Beginning in 2021, Michael Jordan’s New NASCAR team will compete with Darrell “Bubba” Wallace as its driver, pairing the Cup Series’ only Black driver with its only Black majority owner and possibly attracting a long overdue minority presence.
In five years of racing hundreds of competitors at local dirt tracks, Tommy Etherton has competed with less than five Black drivers.
But he is hopeful the number will increase.
“In all my years of racing locally around Nebraska, there’s been only one to three Black drivers that I’ve noticed competing,” said Etherton, a Denton, Nebraska native and former I-80 Speedway Rookie of the Year.
In a state with a 5% Black population, per 2019 census, having just a handful of Black drivers among hundreds of competitors doesn’t add up.
So, while the world’s most well-known athlete has seemingly won everything there is to win in the basketball world, there’s one honor he adds to his list of accomplishments when he becomes a rookie again — a title he hasn’t held since he entered the NBA in 1984 — as the first Black majority owner in 50 years.
This newly-formed team, 23XI Racing, featuring Darrell “Bubba” Wallace Jr., the sport’s only full-time Black driver in 50 years, could help NASCAR expand its demographic and diversify its mostly white audience.
Etherton said the team, with longtime driver Denny Hamlin also on board, will be a good stepping stone for drivers of different backgrounds to get a chance to compete within the Cup Series.
“This team could also create more interest in racing among minorities and make more people want to compete at their local dirt track,” he added.
Chase Thompson, a local Nebraska race fan, said he knows many NASCAR fans who have left the sport following the Confederate flag ban and public support of Black Lives Matter earlier this year. Thompson said the overall impact of promoting diversity has however been positive.
“Jordan getting into the sport and connecting with Wallace will only help diversify the sport,” he said. “I think NASCAR is losing fans due to the movement towards diversity, but those are the people you don’t want in your fanbase. NASCAR has made it very clear that they’re more than OK with losing that demographic in return for earning a whole new one.”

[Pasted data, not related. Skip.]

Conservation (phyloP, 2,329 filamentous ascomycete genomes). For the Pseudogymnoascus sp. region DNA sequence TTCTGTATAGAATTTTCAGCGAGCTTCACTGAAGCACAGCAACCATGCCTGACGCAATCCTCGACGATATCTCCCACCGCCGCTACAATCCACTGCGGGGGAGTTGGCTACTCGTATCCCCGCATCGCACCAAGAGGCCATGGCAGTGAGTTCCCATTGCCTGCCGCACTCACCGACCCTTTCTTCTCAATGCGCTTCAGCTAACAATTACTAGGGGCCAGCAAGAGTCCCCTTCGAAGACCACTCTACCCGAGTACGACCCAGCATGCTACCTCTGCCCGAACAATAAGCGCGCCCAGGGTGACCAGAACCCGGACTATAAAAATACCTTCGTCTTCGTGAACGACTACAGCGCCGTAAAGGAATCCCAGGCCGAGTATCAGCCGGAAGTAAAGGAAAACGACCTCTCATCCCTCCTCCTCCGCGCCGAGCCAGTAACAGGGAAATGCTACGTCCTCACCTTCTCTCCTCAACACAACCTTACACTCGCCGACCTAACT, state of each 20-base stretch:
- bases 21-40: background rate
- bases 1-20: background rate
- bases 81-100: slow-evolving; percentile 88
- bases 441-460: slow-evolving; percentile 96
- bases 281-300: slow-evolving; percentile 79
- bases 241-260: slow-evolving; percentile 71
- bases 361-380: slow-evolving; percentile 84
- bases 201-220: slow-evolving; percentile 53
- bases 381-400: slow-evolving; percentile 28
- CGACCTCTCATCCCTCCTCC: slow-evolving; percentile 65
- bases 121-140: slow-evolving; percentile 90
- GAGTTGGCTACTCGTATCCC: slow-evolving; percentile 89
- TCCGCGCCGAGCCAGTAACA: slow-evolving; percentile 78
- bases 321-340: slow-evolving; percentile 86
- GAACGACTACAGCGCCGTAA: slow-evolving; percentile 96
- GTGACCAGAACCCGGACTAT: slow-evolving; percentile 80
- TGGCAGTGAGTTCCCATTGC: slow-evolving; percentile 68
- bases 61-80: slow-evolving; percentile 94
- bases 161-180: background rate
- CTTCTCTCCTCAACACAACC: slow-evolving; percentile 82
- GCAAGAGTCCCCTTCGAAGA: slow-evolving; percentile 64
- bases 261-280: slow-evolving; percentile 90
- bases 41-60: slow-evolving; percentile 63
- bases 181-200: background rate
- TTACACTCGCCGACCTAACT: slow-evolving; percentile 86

The new Jordan and Wallace team could also help encourage young and talented Black drivers to see a path for racing in NASCAR, according to Bob Pockrass, a NASCAR FOX Sports reporter.
In addition to bringing more eyeballs to the sport, this Black duo will set a new standard.
“Folks don’t feel they’re welcome unless they see someone who looks like them doing it,” said William Richard, another NASCAR fan known on Twitter for sharing his perspective. “Anyone, no matter their color, race or creed, can make an impact in the world of NASCAR.”
Having another African-American come into the sport in a significant ownership role, not just as a minority owner, but as the majority owner of a race team, is huge, added Jesse Iwuji, one of the only Black drivers in NASCAR’s Gander RV & Outdoors Truck Series.
While Jordan was known as being apolitical during his NBA playing career — famously saying, ‘Republicans buy sneakers, too’ — he has recently increased his public activism, recently pledging to donate $100 million to anti-racist organizations.
Lenny Batycki of Performance Racing Network, which airs radio broadcasts of NASCAR Cup and Xfinity Series races at Speedway Motorsports-owned tracks, said Jordan’s brand brings attention to wherever it goes.
“More will see the sport of NASCAR due to the light reflected by Jordan,” he said.
In fact, NASCAR has been longing to find a partner like Jordan, Richard added.
“To have him join the racing world in an ownership role only adds to the draw that NASCAR can bring around the globe.”
Teaming up with Jordan likely further places Wallace in the limelight, too. Following the killing of George Floyd by a Minneapolis Police officer in May, Wallace became the face for NASCAR’s support of the Black Lives Matter movement and confronting the sport’s troubled past with racist fans at tracks and most notably the Confederate flag.